Erdoğan meets with Hamas leader Haniyeh

Turkish President Recep Tayyip Erdoğan received the head of the Hamas politburo, Ismail Haniyeh, in Istanbul on Saturday and spoke to him about humanitarian aid and a potential ceasefire. Was this show of closeness a blatant faux pas or clever politics?

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Cumhuriyet (TR) /

President comes out as an Islamist

The Kemalist newspaper Cumhuriyet is appalled:

“Erdoğan compared the fundamentalist terrorist organisation Hamas with the Kuvâ-yi Milliye independence movement founded and led by state founder Atatürk. ... This comparison is not only completely at odds with historical facts, it is also an insult to the Kuvâ-yi Milliye and Atatürk and once again proves Erdoğan's sharia-orientated, fundamentalist mindset. ... The fact that Erdoğan met with Hamas leader Ismail Haniyeh instead of Mahmoud Abbas, the president of Palestine, and has intensified his relations with Hamas since coming to power also clearly demonstrates Erdoğan's Islamist and fundamentalist political line.”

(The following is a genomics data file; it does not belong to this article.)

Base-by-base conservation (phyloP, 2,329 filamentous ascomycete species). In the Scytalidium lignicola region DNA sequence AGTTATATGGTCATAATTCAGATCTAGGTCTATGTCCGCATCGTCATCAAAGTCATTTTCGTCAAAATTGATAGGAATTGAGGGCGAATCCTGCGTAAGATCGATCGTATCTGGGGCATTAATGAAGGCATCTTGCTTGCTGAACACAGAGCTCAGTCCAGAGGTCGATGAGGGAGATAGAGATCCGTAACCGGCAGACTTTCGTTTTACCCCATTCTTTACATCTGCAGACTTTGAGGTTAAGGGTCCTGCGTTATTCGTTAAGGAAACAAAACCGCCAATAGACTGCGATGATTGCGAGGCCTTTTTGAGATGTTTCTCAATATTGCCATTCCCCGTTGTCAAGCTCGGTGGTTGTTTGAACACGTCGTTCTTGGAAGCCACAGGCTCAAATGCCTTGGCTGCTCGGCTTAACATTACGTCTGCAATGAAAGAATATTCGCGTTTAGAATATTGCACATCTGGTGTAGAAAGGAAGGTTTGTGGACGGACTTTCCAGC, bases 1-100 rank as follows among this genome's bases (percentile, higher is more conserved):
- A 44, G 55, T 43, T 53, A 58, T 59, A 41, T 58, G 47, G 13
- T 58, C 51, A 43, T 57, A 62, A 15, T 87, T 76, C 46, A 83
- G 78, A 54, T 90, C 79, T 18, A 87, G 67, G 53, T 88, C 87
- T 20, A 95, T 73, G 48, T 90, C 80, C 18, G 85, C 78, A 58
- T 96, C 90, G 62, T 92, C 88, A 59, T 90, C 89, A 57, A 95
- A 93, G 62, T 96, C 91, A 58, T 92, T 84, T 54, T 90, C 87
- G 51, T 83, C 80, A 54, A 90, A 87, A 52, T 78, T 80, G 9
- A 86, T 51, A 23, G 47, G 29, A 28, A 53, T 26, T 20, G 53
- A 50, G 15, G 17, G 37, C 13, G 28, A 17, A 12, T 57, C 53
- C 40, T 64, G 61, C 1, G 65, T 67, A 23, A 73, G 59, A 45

Sabah (TR) /

Seeking to reconcile Palestinian groups

Pro-government newspaper Sabah writes in praise:

“Turkey's aim is to mobilise the 'One Palestine' formula to prevent Israel and the US from dragging the entire region into war, and to push for a two-state solution that has worldwide support. ... Turkey has long been making serious efforts to end the conflict between Hamas and Fatah. Presenting these two organisations to the international community as a 'reconciliation government' will not only change the political balance in Israel, but also counter the [US's and Israel's] sombre prognoses for the region as a whole.”

taz, die tageszeitung (DE) /

Turkey set to become new mediator in Gaza war

Erdoğan can score diplomatic points precisely by maintaining good relations with Hamas, writes the taz:

“If Qatar withdraws as a mediator between Israel and Hamas, as it is reportedly planning to do, Israel will have to accept Turkey as a replacement. ... And that is what the Palestinian Islamists, who have made things too difficult for Qatar for too long and are now apparently threatened with expulsion from the emirate, want. Negotiations for a ceasefire and the release of the hostages still held in the Gaza Strip require a mediator who is trusted by Hamas. Neither Egypt nor Saudi Arabia can fulfil this role. For better or worse, Netanyahu will have to bite the bullet if he wants to negotiate.”